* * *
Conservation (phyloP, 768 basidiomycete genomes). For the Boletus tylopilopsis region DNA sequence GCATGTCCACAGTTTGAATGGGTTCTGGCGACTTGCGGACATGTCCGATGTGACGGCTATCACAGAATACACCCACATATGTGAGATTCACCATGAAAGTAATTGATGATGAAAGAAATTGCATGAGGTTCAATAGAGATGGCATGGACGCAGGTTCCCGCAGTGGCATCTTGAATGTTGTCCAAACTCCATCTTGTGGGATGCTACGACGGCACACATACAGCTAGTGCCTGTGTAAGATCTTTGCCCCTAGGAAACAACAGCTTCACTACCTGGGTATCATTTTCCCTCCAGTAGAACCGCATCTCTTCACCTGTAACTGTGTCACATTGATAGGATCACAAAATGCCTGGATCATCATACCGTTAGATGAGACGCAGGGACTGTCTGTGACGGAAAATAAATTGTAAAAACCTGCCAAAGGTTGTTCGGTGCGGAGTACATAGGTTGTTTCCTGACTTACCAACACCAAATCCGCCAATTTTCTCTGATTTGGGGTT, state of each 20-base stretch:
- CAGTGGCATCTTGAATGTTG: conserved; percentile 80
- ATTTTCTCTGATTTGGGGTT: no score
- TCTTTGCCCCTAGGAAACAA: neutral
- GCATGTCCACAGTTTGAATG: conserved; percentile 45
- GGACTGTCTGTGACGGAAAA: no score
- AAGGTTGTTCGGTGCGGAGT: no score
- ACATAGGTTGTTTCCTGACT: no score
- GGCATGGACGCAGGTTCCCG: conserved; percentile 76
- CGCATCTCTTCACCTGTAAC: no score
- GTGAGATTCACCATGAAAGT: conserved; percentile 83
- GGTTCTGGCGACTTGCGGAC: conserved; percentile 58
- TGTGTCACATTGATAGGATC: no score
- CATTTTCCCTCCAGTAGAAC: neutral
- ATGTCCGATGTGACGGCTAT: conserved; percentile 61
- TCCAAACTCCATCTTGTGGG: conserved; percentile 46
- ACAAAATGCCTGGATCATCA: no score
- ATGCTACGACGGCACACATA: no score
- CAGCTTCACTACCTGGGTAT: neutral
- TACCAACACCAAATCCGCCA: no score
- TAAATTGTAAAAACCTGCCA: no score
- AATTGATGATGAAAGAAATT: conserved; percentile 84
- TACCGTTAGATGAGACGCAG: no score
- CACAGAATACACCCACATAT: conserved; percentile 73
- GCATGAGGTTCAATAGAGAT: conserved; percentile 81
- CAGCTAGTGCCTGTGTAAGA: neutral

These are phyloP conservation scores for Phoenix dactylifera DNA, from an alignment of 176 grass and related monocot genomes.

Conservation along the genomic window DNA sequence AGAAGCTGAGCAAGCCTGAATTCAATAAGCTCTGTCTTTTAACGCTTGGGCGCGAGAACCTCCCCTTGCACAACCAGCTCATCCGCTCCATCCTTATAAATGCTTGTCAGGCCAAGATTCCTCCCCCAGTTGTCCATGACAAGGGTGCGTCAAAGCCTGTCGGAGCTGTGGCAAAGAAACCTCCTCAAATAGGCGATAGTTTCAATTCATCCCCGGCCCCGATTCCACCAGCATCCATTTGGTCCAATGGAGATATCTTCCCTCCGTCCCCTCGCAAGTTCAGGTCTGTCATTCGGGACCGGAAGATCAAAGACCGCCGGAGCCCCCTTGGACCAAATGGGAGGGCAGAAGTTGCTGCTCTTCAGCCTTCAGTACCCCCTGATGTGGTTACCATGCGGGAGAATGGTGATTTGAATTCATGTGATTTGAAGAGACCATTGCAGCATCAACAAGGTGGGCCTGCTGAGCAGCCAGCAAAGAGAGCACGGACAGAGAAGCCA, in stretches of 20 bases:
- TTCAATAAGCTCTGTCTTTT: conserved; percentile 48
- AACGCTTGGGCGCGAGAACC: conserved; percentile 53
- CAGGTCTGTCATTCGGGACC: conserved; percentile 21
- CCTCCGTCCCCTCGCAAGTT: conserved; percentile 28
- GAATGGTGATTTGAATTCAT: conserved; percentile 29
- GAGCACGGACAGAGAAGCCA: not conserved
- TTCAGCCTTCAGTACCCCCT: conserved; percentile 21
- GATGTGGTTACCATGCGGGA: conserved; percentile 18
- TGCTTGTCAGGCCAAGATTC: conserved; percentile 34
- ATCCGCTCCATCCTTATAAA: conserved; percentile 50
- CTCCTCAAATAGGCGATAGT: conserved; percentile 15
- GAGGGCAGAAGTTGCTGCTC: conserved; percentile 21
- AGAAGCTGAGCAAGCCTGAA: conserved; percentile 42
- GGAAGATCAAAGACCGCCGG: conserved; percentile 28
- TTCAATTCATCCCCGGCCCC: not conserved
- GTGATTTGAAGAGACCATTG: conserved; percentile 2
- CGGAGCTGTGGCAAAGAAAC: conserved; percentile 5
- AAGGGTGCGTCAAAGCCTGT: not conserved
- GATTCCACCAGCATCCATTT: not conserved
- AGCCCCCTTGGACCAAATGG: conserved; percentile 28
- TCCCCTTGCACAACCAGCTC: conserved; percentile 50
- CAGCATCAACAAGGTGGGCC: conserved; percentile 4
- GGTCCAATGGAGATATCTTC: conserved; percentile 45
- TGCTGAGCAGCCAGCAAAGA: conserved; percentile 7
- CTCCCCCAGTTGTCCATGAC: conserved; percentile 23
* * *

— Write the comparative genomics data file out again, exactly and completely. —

Conservation (phyloP, 768 basidiomycete genomes). For the Boletus tylopilopsis region DNA sequence GCATGTCCACAGTTTGAATGGGTTCTGGCGACTTGCGGACATGTCCGATGTGACGGCTATCACAGAATACACCCACATATGTGAGATTCACCATGAAAGTAATTGATGATGAAAGAAATTGCATGAGGTTCAATAGAGATGGCATGGACGCAGGTTCCCGCAGTGGCATCTTGAATGTTGTCCAAACTCCATCTTGTGGGATGCTACGACGGCACACATACAGCTAGTGCCTGTGTAAGATCTTTGCCCCTAGGAAACAACAGCTTCACTACCTGGGTATCATTTTCCCTCCAGTAGAACCGCATCTCTTCACCTGTAACTGTGTCACATTGATAGGATCACAAAATGCCTGGATCATCATACCGTTAGATGAGACGCAGGGACTGTCTGTGACGGAAAATAAATTGTAAAAACCTGCCAAAGGTTGTTCGGTGCGGAGTACATAGGTTGTTTCCTGACTTACCAACACCAAATCCGCCAATTTTCTCTGATTTGGGGTT, state of each 20-base stretch:
- CAGTGGCATCTTGAATGTTG: conserved; percentile 80
- ATTTTCTCTGATTTGGGGTT: no score
- TCTTTGCCCCTAGGAAACAA: neutral
- GCATGTCCACAGTTTGAATG: conserved; percentile 45
- GGACTGTCTGTGACGGAAAA: no score
- AAGGTTGTTCGGTGCGGAGT: no score
- ACATAGGTTGTTTCCTGACT: no score
- GGCATGGACGCAGGTTCCCG: conserved; percentile 76
- CGCATCTCTTCACCTGTAAC: no score
- GTGAGATTCACCATGAAAGT: conserved; percentile 83
- GGTTCTGGCGACTTGCGGAC: conserved; percentile 58
- TGTGTCACATTGATAGGATC: no score
- CATTTTCCCTCCAGTAGAAC: neutral
- ATGTCCGATGTGACGGCTAT: conserved; percentile 61
- TCCAAACTCCATCTTGTGGG: conserved; percentile 46
- ACAAAATGCCTGGATCATCA: no score
- ATGCTACGACGGCACACATA: no score
- CAGCTTCACTACCTGGGTAT: neutral
- TACCAACACCAAATCCGCCA: no score
- TAAATTGTAAAAACCTGCCA: no score
- AATTGATGATGAAAGAAATT: conserved; percentile 84
- TACCGTTAGATGAGACGCAG: no score
- CACAGAATACACCCACATAT: conserved; percentile 73
- GCATGAGGTTCAATAGAGAT: conserved; percentile 81
- CAGCTAGTGCCTGTGTAAGA: neutral

These are phyloP conservation scores for Phoenix dactylifera DNA, from an alignment of 176 grass and related monocot genomes.

Conservation along the genomic window DNA sequence AGAAGCTGAGCAAGCCTGAATTCAATAAGCTCTGTCTTTTAACGCTTGGGCGCGAGAACCTCCCCTTGCACAACCAGCTCATCCGCTCCATCCTTATAAATGCTTGTCAGGCCAAGATTCCTCCCCCAGTTGTCCATGACAAGGGTGCGTCAAAGCCTGTCGGAGCTGTGGCAAAGAAACCTCCTCAAATAGGCGATAGTTTCAATTCATCCCCGGCCCCGATTCCACCAGCATCCATTTGGTCCAATGGAGATATCTTCCCTCCGTCCCCTCGCAAGTTCAGGTCTGTCATTCGGGACCGGAAGATCAAAGACCGCCGGAGCCCCCTTGGACCAAATGGGAGGGCAGAAGTTGCTGCTCTTCAGCCTTCAGTACCCCCTGATGTGGTTACCATGCGGGAGAATGGTGATTTGAATTCATGTGATTTGAAGAGACCATTGCAGCATCAACAAGGTGGGCCTGCTGAGCAGCCAGCAAAGAGAGCACGGACAGAGAAGCCA, in stretches of 20 bases:
- TTCAATAAGCTCTGTCTTTT: conserved; percentile 48
- AACGCTTGGGCGCGAGAACC: conserved; percentile 53
- CAGGTCTGTCATTCGGGACC: conserved; percentile 21
- CCTCCGTCCCCTCGCAAGTT: conserved; percentile 28
- GAATGGTGATTTGAATTCAT: conserved; percentile 29
- GAGCACGGACAGAGAAGCCA: not conserved
- TTCAGCCTTCAGTACCCCCT: conserved; percentile 21
- GATGTGGTTACCATGCGGGA: conserved; percentile 18
- TGCTTGTCAGGCCAAGATTC: conserved; percentile 34
- ATCCGCTCCATCCTTATAAA: conserved; percentile 50
- CTCCTCAAATAGGCGATAGT: conserved; percentile 15
- GAGGGCAGAAGTTGCTGCTC: conserved; percentile 21
- AGAAGCTGAGCAAGCCTGAA: conserved; percentile 42
- GGAAGATCAAAGACCGCCGG: conserved; percentile 28
- TTCAATTCATCCCCGGCCCC: not conserved
- GTGATTTGAAGAGACCATTG: conserved; percentile 2
- CGGAGCTGTGGCAAAGAAAC: conserved; percentile 5
- AAGGGTGCGTCAAAGCCTGT: not conserved
- GATTCCACCAGCATCCATTT: not conserved
- AGCCCCCTTGGACCAAATGG: conserved; percentile 28
- TCCCCTTGCACAACCAGCTC: conserved; percentile 50
- CAGCATCAACAAGGTGGGCC: conserved; percentile 4
- GGTCCAATGGAGATATCTTC: conserved; percentile 45
- TGCTGAGCAGCCAGCAAAGA: conserved; percentile 7
- CTCCCCCAGTTGTCCATGAC: conserved; percentile 23